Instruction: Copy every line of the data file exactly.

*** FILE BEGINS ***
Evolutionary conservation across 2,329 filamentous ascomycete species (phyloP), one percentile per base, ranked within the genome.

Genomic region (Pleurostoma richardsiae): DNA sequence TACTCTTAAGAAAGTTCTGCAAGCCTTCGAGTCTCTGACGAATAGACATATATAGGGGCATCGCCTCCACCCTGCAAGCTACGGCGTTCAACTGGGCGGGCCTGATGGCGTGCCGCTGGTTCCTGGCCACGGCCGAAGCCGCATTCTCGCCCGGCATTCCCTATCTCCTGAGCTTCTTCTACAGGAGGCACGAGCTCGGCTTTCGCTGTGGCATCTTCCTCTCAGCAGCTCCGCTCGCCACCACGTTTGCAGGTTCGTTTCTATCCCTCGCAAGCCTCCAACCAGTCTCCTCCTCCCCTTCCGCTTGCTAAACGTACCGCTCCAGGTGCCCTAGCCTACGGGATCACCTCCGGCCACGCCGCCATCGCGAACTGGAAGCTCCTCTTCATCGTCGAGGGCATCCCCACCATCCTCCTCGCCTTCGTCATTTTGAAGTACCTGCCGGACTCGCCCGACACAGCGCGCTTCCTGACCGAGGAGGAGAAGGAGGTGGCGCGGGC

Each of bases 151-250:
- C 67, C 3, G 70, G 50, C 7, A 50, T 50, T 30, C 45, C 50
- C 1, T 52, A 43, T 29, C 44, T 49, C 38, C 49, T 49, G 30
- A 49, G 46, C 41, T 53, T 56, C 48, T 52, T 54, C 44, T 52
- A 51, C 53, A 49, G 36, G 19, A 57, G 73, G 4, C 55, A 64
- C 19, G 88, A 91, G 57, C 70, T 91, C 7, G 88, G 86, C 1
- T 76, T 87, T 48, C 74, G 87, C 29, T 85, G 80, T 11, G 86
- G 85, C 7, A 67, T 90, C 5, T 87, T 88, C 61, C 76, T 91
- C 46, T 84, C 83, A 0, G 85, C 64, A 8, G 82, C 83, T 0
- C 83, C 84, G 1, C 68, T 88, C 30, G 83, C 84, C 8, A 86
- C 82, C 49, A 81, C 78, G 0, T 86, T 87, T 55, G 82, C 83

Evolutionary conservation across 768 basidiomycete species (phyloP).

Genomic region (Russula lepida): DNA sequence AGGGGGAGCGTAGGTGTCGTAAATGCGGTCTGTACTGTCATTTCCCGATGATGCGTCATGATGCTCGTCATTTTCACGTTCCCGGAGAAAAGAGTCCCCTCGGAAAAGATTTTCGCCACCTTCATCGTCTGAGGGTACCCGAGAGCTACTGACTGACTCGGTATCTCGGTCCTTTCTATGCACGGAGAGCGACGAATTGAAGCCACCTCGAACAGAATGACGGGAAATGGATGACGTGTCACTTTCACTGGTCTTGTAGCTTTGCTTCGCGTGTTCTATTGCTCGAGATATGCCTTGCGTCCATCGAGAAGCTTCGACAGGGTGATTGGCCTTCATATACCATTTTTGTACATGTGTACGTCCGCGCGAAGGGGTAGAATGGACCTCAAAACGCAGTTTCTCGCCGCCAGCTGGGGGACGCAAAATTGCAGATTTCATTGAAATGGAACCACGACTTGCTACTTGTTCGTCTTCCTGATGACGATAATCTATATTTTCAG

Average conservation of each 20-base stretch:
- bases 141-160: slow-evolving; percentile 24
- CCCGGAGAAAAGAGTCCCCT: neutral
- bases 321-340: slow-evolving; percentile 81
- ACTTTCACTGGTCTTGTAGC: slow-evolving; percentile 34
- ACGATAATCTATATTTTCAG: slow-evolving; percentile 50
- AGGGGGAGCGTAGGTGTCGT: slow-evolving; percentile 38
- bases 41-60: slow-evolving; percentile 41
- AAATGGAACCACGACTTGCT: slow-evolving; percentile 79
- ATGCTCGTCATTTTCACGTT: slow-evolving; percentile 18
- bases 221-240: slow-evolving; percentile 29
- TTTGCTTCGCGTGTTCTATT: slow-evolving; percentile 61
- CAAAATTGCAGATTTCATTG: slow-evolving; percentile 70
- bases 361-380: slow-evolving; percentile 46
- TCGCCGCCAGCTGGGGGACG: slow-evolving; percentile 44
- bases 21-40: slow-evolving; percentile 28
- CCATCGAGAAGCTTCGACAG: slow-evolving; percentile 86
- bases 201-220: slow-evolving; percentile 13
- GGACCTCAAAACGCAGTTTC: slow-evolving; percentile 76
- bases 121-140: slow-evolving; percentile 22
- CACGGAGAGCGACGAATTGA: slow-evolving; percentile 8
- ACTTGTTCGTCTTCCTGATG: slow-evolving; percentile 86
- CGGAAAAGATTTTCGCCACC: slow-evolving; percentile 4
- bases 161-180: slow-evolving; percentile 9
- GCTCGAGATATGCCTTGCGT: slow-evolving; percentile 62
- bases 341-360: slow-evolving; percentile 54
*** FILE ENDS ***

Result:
Evolutionary conservation across 2,329 filamentous ascomycete species (phyloP), one percentile per base, ranked within the genome.

Genomic region (Pleurostoma richardsiae): DNA sequence TACTCTTAAGAAAGTTCTGCAAGCCTTCGAGTCTCTGACGAATAGACATATATAGGGGCATCGCCTCCACCCTGCAAGCTACGGCGTTCAACTGGGCGGGCCTGATGGCGTGCCGCTGGTTCCTGGCCACGGCCGAAGCCGCATTCTCGCCCGGCATTCCCTATCTCCTGAGCTTCTTCTACAGGAGGCACGAGCTCGGCTTTCGCTGTGGCATCTTCCTCTCAGCAGCTCCGCTCGCCACCACGTTTGCAGGTTCGTTTCTATCCCTCGCAAGCCTCCAACCAGTCTCCTCCTCCCCTTCCGCTTGCTAAACGTACCGCTCCAGGTGCCCTAGCCTACGGGATCACCTCCGGCCACGCCGCCATCGCGAACTGGAAGCTCCTCTTCATCGTCGAGGGCATCCCCACCATCCTCCTCGCCTTCGTCATTTTGAAGTACCTGCCGGACTCGCCCGACACAGCGCGCTTCCTGACCGAGGAGGAGAAGGAGGTGGCGCGGGC

Each of bases 151-250:
- C 67, C 3, G 70, G 50, C 7, A 50, T 50, T 30, C 45, C 50
- C 1, T 52, A 43, T 29, C 44, T 49, C 38, C 49, T 49, G 30
- A 49, G 46, C 41, T 53, T 56, C 48, T 52, T 54, C 44, T 52
- A 51, C 53, A 49, G 36, G 19, A 57, G 73, G 4, C 55, A 64
- C 19, G 88, A 91, G 57, C 70, T 91, C 7, G 88, G 86, C 1
- T 76, T 87, T 48, C 74, G 87, C 29, T 85, G 80, T 11, G 86
- G 85, C 7, A 67, T 90, C 5, T 87, T 88, C 61, C 76, T 91
- C 46, T 84, C 83, A 0, G 85, C 64, A 8, G 82, C 83, T 0
- C 83, C 84, G 1, C 68, T 88, C 30, G 83, C 84, C 8, A 86
- C 82, C 49, A 81, C 78, G 0, T 86, T 87, T 55, G 82, C 83

Evolutionary conservation across 768 basidiomycete species (phyloP).

Genomic region (Russula lepida): DNA sequence AGGGGGAGCGTAGGTGTCGTAAATGCGGTCTGTACTGTCATTTCCCGATGATGCGTCATGATGCTCGTCATTTTCACGTTCCCGGAGAAAAGAGTCCCCTCGGAAAAGATTTTCGCCACCTTCATCGTCTGAGGGTACCCGAGAGCTACTGACTGACTCGGTATCTCGGTCCTTTCTATGCACGGAGAGCGACGAATTGAAGCCACCTCGAACAGAATGACGGGAAATGGATGACGTGTCACTTTCACTGGTCTTGTAGCTTTGCTTCGCGTGTTCTATTGCTCGAGATATGCCTTGCGTCCATCGAGAAGCTTCGACAGGGTGATTGGCCTTCATATACCATTTTTGTACATGTGTACGTCCGCGCGAAGGGGTAGAATGGACCTCAAAACGCAGTTTCTCGCCGCCAGCTGGGGGACGCAAAATTGCAGATTTCATTGAAATGGAACCACGACTTGCTACTTGTTCGTCTTCCTGATGACGATAATCTATATTTTCAG

Average conservation of each 20-base stretch:
- bases 141-160: slow-evolving; percentile 24
- CCCGGAGAAAAGAGTCCCCT: neutral
- bases 321-340: slow-evolving; percentile 81
- ACTTTCACTGGTCTTGTAGC: slow-evolving; percentile 34
- ACGATAATCTATATTTTCAG: slow-evolving; percentile 50
- AGGGGGAGCGTAGGTGTCGT: slow-evolving; percentile 38
- bases 41-60: slow-evolving; percentile 41
- AAATGGAACCACGACTTGCT: slow-evolving; percentile 79
- ATGCTCGTCATTTTCACGTT: slow-evolving; percentile 18
- bases 221-240: slow-evolving; percentile 29
- TTTGCTTCGCGTGTTCTATT: slow-evolving; percentile 61
- CAAAATTGCAGATTTCATTG: slow-evolving; percentile 70
- bases 361-380: slow-evolving; percentile 46
- TCGCCGCCAGCTGGGGGACG: slow-evolving; percentile 44
- bases 21-40: slow-evolving; percentile 28
- CCATCGAGAAGCTTCGACAG: slow-evolving; percentile 86
- bases 201-220: slow-evolving; percentile 13
- GGACCTCAAAACGCAGTTTC: slow-evolving; percentile 76
- bases 121-140: slow-evolving; percentile 22
- CACGGAGAGCGACGAATTGA: slow-evolving; percentile 8
- ACTTGTTCGTCTTCCTGATG: slow-evolving; percentile 86
- CGGAAAAGATTTTCGCCACC: slow-evolving; percentile 4
- bases 161-180: slow-evolving; percentile 9
- GCTCGAGATATGCCTTGCGT: slow-evolving; percentile 62
- bases 341-360: slow-evolving; percentile 54